Disposition of lupanine and 13-hydroxylupanine in man

D.S. Petterson, B.N. Grierson, D.G. Allen, D.J. Harris, B.M. Power, L.J. Dusci, Kenneth Ilett

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14 Citations (Scopus)


1. The in vivo disposition of lupanine and 13-hydroxylupanine was studied in subjects identified as poor metabolizers (PM, n=4) and extensive metabolizers (EM, n= 7) phenotypes for cytochrome P4502D6 (CYP2D6).2. After oral administration (40.26 mu mol), the half-life (t(1/2)) of lupanine determined from urinary excretion rate studies in EM subjects was 6.2 +/- 0.5 h (mean +/- SEM) with 95.5+/-6.0% of the dose recovered unchanged within 72 h. Similarly, in PM subjects t(1/2) = 6.5 +/- 0.9 h and recovery 89.9 +/- 4.5%.3. For orally administered 13-hydroxylupanine (37.83 (mu mol) the t(1/2) in FM subjects was 6.8+/-1.0 h with a recovery of 100.5 +/- 5.3%, and in PM subjects t(1/2) = 5.9 +/- 1.6 h with a recovery of 102.5 +/- 4.8%.4. The t(1/2)s of both lupanine and 13-hydroxylupanine respectively did not differ significantly between EM and PM phenotypes. In addition, total recovery of dose for both alkaloids was similar between phenotypes.5. In most subjects, >76% of lupanine and >85% of 13-hydroxylupanine was recovered as the unchanged compound. Significant apparent partial dehydroxylation of 13-hydroxy-lupanine was observed in one EM (14% of dose) and one PM (34% of dose) subject.6. Overall, the finding of a high urinary recovery of unchanged lupanine or 13-hydroxylupanine together with similar t(1/2)s for both alkaloids in EM and PM CYP2D6 phenotypes suggests that clinical toxicity is unlikely to result from the use of lupin seed in footstuffs.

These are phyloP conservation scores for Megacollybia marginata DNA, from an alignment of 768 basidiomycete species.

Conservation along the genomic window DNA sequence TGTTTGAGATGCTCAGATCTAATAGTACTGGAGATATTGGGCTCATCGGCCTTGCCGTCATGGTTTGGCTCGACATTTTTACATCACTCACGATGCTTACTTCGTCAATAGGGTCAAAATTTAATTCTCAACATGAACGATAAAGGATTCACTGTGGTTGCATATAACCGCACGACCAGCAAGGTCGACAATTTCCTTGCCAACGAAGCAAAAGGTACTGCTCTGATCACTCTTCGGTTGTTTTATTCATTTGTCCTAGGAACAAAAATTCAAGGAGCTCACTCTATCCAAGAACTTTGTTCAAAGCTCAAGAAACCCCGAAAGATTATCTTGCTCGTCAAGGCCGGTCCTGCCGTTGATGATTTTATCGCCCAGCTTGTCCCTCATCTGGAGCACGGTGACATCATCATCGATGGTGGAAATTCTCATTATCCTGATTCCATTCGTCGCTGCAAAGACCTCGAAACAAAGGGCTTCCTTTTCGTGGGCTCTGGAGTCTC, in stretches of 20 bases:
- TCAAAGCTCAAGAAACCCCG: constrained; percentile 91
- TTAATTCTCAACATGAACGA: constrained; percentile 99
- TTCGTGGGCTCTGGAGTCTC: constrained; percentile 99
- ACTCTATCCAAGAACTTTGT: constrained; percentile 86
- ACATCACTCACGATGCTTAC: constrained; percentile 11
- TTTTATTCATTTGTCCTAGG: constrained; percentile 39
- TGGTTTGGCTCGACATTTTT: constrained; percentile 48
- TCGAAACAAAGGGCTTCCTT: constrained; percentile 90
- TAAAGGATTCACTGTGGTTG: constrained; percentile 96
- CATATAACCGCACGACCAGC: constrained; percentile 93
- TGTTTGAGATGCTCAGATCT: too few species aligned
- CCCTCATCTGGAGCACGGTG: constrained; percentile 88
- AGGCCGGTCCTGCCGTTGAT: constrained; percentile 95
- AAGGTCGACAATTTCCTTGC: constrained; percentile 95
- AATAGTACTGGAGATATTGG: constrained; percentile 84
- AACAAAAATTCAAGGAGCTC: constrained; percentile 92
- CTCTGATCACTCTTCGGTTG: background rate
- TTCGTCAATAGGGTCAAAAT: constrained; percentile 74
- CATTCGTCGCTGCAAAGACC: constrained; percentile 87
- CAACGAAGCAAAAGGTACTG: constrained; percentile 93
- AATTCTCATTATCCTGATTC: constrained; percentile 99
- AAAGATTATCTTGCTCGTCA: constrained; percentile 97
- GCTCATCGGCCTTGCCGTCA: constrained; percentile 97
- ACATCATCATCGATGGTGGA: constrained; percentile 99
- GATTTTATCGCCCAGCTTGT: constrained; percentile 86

Original languageEnglish
Pages (from-to)933-941
JournalXenobiotica: the fate of foreign compounds in biological systems
Publication statusPublished - 1994


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